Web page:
NK cells involved in ensuring the success of a pregnancy.
Dec 29, 2005, 16:33, Reviewed by: Dr. Priya Saxena
|The results presented here also suggest some intriguing ideas regarding how the immune system responds to the developing embryo.
“Natural killer cells”—their very name chillingly evokes their primary function as the hit men of the body's immune system. But according to a new study by Sumati Rajagopalan, Eric Long, and their colleagues, these killers may also play a part in ensuring the success of a pregnancy. And the signal that provokes this unexpected action is itself unusual, acting not from the surface of the cell, but from within it.
Natural killer (NK) cells are a type of white blood cell. NK cells circulate in the blood stream and are also residents in a few tissues, including the uterus, where they are the primary type of white blood cell. On their surfaces, they carry a variety of receptors, which sense the exterior environment and trigger a host of internal responses. When activated, NK cells are cytotoxic—they kill target cells, such as virus-infected cells and tumor cells—and secrete soluble signaling molecules that help mount immune responses to infection by parasites, bacteria, and other invaders.
NK cell receptors bind to proteins on the surfaces of other cells. One type of NK cell receptor, called killer cell immunoglobulin-like receptor (KIR)2DL4, binds to the protein human leukocyte antigen (HLA)-G, whose precise role is unknown and which occurs in both membrane-bound and secreted (soluble) forms. Interestingly, HLA-G is primarily found on trophoblast cells, a type of embryonic tissue that invades the uterine lining to support the developing fetus.
The response of NK cells activated by KIR2DL4 is unusual: they release cytokines, immune chemicals that trigger actions in other cells. But this cytokine release, unlike that associated with other receptors, is not accompanied by cytotoxicity.
To understand the role of KIR2DL4-bearing NK cells in the uterus, and how they might respond to HLA-G signals, the authors examined the KIR2DL4/HLA-G interaction in detail. By activating the receptor with an antibody (to ensure that only KIR2DL4 would be triggered), they first showed that cytokine secretion could be triggered only when the antibody was soluble, not when bound to a solid surface. This behavior immediately suggested that the interaction between the two doesn't end at the membrane, since if it did, the immobilized antibodies would have sufficed to activate the cells.
They next showed that KIR2DL4 is brought into the cell by endocytosis, an energy-requiring process that cells use to carry membrane-bound molecules to the interior. They found that KIR2DL4 was present in endosomes, the vesicles formed by endocytosis. KIR2DL4 was found primarily in so-called early endosomes, but much less so in later stages, when the vesicle is being prepared for merging with a lysosome, the cell's disposal system.
What is KIR2DL4 doing in the early endosome? Rajagopalan et al. found that the receptor binds to the soluble, secreted form of HLA-G, and that HLA-G is carried with it into the endosome. Here, the complex triggered cytokine production and NK cell signaling. KIR2DL4 that could not reach the endosome could not trigger cytokine production. Therefore, the authors suggest that KIR2DL4 signaling happens from within the endosome, not at the cell surface. The cytokines produced are known to be active not only in inflammatory reactions but also in angiogenesis, or formation of new blood vessels.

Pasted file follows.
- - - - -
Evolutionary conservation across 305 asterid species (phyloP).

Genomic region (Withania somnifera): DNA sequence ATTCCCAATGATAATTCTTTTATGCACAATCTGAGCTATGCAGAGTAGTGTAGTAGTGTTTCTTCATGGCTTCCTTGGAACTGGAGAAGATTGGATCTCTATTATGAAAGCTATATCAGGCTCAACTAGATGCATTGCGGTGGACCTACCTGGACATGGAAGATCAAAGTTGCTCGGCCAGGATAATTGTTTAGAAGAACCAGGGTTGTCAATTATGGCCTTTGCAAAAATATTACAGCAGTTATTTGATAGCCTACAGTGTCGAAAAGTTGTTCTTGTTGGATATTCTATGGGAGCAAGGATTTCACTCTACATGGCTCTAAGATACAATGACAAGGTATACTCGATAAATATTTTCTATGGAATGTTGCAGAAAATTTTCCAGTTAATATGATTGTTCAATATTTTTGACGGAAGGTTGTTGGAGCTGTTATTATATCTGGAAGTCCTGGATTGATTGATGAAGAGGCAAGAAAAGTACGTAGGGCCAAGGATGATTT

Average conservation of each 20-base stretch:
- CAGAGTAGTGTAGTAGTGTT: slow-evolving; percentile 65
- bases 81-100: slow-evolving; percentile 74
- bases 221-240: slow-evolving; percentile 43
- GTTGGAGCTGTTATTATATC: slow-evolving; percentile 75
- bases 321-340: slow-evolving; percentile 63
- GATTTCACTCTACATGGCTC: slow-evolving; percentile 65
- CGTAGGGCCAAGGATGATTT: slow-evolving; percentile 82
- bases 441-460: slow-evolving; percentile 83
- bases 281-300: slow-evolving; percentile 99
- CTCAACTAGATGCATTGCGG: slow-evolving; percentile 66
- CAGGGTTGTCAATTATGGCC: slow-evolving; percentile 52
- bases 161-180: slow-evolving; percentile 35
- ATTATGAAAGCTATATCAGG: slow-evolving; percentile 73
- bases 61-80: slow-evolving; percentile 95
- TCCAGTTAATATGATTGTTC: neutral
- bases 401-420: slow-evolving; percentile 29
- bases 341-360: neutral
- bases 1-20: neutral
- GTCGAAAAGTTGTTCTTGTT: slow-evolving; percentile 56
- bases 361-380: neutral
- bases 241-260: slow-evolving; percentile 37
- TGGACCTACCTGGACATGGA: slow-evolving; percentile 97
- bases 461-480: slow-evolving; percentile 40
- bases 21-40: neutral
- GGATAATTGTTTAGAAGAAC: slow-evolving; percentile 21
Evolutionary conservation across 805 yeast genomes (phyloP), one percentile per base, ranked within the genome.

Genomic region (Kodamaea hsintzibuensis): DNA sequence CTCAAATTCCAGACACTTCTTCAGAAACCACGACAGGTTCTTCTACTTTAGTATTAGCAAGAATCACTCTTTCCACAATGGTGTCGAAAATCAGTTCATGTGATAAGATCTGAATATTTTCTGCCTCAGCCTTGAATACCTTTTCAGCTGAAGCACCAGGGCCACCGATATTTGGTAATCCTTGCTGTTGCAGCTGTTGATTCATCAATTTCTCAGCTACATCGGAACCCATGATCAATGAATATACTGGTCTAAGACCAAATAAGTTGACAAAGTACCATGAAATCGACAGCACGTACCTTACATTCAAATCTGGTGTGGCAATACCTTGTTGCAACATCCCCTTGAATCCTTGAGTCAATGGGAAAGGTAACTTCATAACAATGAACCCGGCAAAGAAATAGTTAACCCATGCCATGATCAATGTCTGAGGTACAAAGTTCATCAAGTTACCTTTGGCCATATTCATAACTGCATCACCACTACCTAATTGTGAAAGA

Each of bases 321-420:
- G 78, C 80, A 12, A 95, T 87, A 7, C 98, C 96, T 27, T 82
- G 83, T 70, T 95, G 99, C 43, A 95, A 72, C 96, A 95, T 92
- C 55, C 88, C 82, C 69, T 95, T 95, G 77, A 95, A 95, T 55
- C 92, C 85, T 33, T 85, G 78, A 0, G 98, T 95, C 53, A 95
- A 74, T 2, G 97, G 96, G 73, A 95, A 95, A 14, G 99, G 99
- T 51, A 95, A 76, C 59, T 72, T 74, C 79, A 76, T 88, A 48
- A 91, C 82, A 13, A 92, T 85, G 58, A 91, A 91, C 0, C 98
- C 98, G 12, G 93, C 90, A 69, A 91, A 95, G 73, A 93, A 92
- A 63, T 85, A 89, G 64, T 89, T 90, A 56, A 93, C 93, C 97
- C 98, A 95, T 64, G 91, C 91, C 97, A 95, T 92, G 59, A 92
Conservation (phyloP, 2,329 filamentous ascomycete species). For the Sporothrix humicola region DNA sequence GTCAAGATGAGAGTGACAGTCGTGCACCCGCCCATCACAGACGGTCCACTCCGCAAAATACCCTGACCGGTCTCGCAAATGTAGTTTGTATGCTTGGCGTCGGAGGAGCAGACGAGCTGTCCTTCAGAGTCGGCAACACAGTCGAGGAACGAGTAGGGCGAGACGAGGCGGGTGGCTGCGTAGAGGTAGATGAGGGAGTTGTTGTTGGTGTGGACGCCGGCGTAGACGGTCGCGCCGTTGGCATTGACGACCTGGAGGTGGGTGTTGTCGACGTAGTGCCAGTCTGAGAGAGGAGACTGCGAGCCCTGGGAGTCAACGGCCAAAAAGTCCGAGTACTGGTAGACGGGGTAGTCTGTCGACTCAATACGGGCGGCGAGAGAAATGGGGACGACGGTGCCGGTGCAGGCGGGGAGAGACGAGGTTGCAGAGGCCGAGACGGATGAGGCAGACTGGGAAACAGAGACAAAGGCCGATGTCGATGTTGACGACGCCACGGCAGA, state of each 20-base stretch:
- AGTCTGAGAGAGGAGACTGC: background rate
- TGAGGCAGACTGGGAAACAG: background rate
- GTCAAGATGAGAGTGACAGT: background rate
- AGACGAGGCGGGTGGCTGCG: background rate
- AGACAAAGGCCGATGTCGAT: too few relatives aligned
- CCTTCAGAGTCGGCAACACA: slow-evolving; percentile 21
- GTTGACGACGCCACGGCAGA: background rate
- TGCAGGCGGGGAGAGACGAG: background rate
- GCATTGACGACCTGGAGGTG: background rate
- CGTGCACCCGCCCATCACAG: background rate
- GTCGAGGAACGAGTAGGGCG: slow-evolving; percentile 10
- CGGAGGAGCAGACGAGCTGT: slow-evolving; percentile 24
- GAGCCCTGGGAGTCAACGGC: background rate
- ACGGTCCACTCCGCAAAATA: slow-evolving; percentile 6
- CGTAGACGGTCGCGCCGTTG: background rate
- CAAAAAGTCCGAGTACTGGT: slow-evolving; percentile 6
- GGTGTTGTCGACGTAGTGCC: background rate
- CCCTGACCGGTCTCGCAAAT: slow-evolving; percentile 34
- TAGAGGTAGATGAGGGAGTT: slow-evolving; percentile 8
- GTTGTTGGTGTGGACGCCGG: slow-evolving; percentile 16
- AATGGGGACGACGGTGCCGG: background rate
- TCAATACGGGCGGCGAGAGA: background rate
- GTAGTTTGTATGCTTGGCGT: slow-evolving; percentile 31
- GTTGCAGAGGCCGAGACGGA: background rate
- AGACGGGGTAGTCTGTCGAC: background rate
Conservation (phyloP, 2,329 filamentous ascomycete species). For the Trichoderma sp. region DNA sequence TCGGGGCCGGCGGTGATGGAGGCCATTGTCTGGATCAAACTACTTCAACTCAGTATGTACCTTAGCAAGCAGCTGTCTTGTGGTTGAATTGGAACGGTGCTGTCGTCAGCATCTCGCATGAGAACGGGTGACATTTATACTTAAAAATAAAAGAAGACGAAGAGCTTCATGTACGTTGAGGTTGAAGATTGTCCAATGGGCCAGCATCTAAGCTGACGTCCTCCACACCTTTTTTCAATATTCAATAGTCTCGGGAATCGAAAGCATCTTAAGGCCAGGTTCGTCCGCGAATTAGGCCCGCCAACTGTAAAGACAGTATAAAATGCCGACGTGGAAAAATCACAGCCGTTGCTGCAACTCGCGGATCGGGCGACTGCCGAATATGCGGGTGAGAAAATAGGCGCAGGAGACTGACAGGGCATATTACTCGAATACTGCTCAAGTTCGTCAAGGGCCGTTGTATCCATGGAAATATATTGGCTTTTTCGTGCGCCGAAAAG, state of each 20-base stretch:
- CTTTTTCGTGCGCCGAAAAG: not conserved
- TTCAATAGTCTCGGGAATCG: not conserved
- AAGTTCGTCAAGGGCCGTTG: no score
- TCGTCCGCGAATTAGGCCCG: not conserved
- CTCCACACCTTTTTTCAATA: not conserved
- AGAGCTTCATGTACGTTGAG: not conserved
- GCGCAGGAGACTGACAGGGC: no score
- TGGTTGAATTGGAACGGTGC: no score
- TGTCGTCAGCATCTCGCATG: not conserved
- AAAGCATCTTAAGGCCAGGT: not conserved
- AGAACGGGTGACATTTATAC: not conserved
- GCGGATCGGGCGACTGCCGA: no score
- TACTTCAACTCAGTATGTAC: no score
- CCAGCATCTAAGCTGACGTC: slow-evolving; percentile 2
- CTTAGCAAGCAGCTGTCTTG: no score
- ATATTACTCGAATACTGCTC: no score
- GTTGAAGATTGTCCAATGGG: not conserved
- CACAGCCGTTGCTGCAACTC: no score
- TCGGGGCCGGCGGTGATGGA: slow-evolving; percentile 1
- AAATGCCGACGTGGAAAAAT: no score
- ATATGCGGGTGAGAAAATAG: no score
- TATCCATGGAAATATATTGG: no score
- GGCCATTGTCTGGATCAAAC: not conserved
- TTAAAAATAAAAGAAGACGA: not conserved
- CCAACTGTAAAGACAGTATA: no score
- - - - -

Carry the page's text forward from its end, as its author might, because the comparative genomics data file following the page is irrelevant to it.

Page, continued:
Endosomes have emerged recently as important signaling compartments, and these results support and extend that understanding. On the cell surface, the receptor senses the environment for soluble ligand; once internalized into endosomes, the membrane-bound receptor interacts with signaling molecules within endosomes to set off a cascade of reactions, ultimately leading to protein production. The authors suggest that internal signaling may increase the fidelity of the desired response by avoiding the many possibly conflicting signals arising from other receptors at the surface during cell–cell interactions.
The results presented here also suggest some intriguing ideas regarding how the immune system responds to the developing embryo. Within the uterus, the embryo represents a special challenge, since it is composed of cells bearing partly foreign (that is, paternal) genetic material that must not only be tolerated but allowed to intimately intertwine with the mother's tissue to develop a new blood supply. This remodeling of the vascular system is partly under immune system control. The angiogenic cytokines triggered by KIR2DL4 activation may support this process.
Further support for this idea comes from recent observations that a higher level of soluble HLA-G promotes higher rates of successful pregnancy, while reduced HLA-G correlates with higher rates of preeclampsia, a condition caused by insufficient vascular remodeling during pregnancy. Additional study of the KIR2DL4/HLA-G signaling pathway may lead to a better understanding of this potentially fatal complication of pregnancy, and better ways to prevent it. As the production of soluble HLA-G can also be induced in certain cell types, including tumor cells, the KIR2DL4/HLA-G signaling pathway may also serve additional functions, unrelated to pregnancy. —Richard Robinson
- (2006) Inside a Killer: Immune Signals May Promote Vascular Growth. PLoS Biol 4(1): e30
Read Research Article at PLoS Biology (Open Access)
Published: December 27, 2005
Copyright: © 2005 Public Library of Science. This is an open-access article distributed under the terms of the Creative Commons Attribution License
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